All on-campus events are free and open to the graduate student community. To sign up for any of the Navigating the American Experience workshops, please RSVP to

Library and Technology Services offers a workshop series for graduate students, focusing on research software programs and literacy skills. To sign up, go to:

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Graduate Student Activities

The Office of Graduate Student Affairs

and the Graduate Student Association Invite You to…


First Friday of the month from 3:30pm – 5:30pm

 February 6th, March 6th

Free food and drinks! Meet new friends and hang out with old friends. Join us at the Stein!

Bring your student ID and a Massachusetts license or passport to drink alcohol.

Navigating the American Experience

Do you sometimes wonder where in the world you are?

Who are these crazy Americans and why do they do things the way they do?

Join us for a series of workshops open to both international and domestic graduate students that will explore the reasons behind some "typical" American behaviors.

Navigating American Visas: How do I get an OPT? Where can I work after I graduate? Monday, February 9th 4pm
Graduate Student Center, Kutz Hall

Navigating American Dating: Does s/he like me? How do I know?  Thursday, February 12th 12 noon
Graduate Student Center, Kutz Hall

Navigating the American Workplace: How should I dress? Where should I eat? Friday, March 20th 12 noon
Graduate Student Center, Kutz Hall

Please email and indicate which program you'd like to attend. A light meal will be provided, so we'll need to know who's coming!

Library and Technology Services Workshops

More sessions on each topic, with great new content, including: 
  • Using Special Collections & Primary Sources
  • LaTeX for Beginners
  • Using Government Information
  • Introduction to R (a free, open source software used for statistical analysis)
  • Data Visualization Series
  • Research Data Management Series
We're also holding two bootcamp-style workshops for Stata and Excel over the February winter break. These extended sessions will include guided hands-on experience.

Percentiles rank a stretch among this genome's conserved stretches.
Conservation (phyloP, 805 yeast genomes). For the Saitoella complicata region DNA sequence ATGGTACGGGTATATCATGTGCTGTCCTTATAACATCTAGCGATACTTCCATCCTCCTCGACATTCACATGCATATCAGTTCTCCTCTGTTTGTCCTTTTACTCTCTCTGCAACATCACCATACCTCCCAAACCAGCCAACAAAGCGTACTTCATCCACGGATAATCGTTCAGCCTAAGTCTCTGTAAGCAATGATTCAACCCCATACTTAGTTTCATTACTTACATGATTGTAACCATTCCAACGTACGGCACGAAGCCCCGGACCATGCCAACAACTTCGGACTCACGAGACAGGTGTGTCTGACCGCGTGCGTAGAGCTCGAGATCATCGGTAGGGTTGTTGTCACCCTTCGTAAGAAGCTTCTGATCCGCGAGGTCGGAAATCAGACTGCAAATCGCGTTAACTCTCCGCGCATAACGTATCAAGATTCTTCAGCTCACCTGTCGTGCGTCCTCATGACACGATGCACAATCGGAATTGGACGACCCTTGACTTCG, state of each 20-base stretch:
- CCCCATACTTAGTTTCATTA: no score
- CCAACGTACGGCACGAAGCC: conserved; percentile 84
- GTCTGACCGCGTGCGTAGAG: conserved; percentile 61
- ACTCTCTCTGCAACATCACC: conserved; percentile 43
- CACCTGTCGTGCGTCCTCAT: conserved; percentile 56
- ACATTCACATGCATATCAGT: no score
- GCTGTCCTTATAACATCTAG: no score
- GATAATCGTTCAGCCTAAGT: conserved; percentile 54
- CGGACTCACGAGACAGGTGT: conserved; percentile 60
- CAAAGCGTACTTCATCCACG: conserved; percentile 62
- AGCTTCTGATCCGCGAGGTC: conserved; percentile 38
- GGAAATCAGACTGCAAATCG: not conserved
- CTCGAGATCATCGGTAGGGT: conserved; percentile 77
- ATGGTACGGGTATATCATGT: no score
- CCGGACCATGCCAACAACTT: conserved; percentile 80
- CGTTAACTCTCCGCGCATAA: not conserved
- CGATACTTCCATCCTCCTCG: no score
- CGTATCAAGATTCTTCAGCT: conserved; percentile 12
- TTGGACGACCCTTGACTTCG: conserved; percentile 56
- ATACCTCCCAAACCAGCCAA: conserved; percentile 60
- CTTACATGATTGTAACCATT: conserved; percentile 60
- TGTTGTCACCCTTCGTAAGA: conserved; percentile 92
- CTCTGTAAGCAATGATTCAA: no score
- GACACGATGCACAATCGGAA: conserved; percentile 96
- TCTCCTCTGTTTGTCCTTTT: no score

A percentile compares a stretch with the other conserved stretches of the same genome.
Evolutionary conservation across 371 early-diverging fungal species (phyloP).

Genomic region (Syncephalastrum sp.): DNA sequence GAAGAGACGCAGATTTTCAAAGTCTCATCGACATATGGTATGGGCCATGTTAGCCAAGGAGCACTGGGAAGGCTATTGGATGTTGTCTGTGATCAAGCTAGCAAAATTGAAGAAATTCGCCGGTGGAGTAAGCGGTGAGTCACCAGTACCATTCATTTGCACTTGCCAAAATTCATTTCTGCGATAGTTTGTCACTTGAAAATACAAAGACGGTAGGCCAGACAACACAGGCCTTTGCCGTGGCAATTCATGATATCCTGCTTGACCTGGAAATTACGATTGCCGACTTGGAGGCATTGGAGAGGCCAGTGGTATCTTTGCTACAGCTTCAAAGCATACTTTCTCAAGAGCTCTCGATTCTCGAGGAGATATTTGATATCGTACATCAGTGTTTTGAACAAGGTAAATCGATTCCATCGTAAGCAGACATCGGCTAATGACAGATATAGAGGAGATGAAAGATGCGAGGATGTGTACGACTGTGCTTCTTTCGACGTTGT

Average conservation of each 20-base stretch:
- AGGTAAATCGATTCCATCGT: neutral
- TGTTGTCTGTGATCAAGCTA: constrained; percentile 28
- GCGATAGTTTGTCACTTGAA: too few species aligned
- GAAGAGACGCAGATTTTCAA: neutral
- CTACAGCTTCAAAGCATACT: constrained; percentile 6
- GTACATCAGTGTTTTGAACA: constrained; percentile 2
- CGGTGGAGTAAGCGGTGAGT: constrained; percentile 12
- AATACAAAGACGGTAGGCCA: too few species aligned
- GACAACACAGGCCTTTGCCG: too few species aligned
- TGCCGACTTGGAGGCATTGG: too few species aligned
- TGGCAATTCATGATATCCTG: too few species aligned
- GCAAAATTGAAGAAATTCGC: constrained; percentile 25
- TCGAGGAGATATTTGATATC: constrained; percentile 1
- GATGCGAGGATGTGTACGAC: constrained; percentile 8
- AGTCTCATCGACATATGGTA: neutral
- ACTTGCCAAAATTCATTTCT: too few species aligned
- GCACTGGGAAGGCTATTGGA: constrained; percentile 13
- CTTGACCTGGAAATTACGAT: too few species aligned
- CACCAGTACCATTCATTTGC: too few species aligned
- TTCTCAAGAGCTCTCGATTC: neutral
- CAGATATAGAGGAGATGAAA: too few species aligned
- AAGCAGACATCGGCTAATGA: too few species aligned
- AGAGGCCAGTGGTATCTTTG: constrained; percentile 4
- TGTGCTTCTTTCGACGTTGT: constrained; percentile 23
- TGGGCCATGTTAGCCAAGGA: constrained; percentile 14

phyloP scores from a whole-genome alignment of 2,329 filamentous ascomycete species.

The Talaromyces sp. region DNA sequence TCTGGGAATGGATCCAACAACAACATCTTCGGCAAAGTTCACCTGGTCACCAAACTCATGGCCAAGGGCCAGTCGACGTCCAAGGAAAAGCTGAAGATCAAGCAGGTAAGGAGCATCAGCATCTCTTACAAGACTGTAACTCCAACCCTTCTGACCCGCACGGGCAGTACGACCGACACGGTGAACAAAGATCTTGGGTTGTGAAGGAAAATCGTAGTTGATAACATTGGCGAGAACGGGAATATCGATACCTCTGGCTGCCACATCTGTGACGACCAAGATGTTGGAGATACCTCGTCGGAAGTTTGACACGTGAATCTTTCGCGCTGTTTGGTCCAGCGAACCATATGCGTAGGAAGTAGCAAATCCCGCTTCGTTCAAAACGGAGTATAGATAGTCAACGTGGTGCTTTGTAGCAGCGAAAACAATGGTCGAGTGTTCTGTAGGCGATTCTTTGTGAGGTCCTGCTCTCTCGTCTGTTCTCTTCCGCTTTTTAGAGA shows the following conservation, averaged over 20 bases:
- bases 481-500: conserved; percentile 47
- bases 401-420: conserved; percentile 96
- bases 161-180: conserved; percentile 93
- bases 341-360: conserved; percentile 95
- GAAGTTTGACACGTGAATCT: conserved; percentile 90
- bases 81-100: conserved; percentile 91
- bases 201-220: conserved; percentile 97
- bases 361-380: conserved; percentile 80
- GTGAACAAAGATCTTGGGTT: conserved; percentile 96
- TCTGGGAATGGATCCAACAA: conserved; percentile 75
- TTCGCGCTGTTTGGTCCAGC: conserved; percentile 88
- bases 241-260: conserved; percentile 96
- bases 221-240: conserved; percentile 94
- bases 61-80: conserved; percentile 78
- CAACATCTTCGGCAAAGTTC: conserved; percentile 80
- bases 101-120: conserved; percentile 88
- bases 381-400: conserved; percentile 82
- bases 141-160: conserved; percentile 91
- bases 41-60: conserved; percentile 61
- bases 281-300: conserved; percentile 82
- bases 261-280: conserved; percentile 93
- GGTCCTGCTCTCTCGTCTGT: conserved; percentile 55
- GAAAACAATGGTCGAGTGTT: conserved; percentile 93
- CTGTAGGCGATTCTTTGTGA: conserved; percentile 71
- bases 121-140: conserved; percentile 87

To sign up and see our full listings, go to this form: 
If you have any questions, please contact Gina Bastone at

Data Visualization Series

Visualization can help us to quickly find patterns as we consider datasets either large or small. Exploring research materials using a range of different tools might enable a glimpse at a trend, the formation of a meaningful cluster — or can quickly drive us back to discovery. Over the semester, we’ll review a range of different software packages that enable dynamic graphic displays, meaningful maps, or exhibits that can support the teasing out of complex questions, whether you work with quantitative variable-dependent information or in a richly qualitative and context-dependent field.  Good for: Humanities, Social Sciences, Sciences, all levels.

NOTE: These Thursday sessions generally take place in the Goldfarb Vershbow Classroom.

1/22   Visualization & Methods - Tools Overview & Fusion Tables
We'll talk about the research and visualization issues that are going to be most important for Graduate Students to explore, and then dive into using a tool much loved by NGOs and analysts.  Google's Fusion Tables enable users to quickly explore and display information, make infographics, cluster graphics or maps. This online tool supports collaboration and sharing - just like any other tool from the Google suite. See:
2/5 Online Exhibits
During this session we'll review three different tools that can be used by groups or individuals to build complicated or clean online exhibits.  Online Textbooks, group research sites, digital galleries, or course projects - Omeka, Scalar and WordPress each provides a set of tools that might be matched to each of these particular online projects.

3/5  Timelines
We're all familiar with the display of events that starts at the top of a page and runs to the bottom. Have your own running list of important dates? Turn your chronological list into an easy to create and use interactive online timeline. images and links, movies and music can all be added to make an elegant interface.
3/19  Maps
There are several tools that can help students or faculty easily leap into geo spatial thinking - or data as connected to land, longitude and latitude.  We'll take a look at three 'lightweight' tools that can help to move anyone towards meaningful map-making if an investigation of some of the more intensive or monstrous software programs are part of a future plan of study (or are perhaps not even on the horizon).
4/2  Trees
Treemaps, classification and regression trees, tree map charts, or WordTrees -- all name a set of analytical displays that can be used to picture a hierarchy of terms or decision trees. If you have a small data set -- too small to run another form of regression -- or if you are trying to chart text - this fun session will introduce you to a perhaps almost magical set of tools. See:

RSVP form: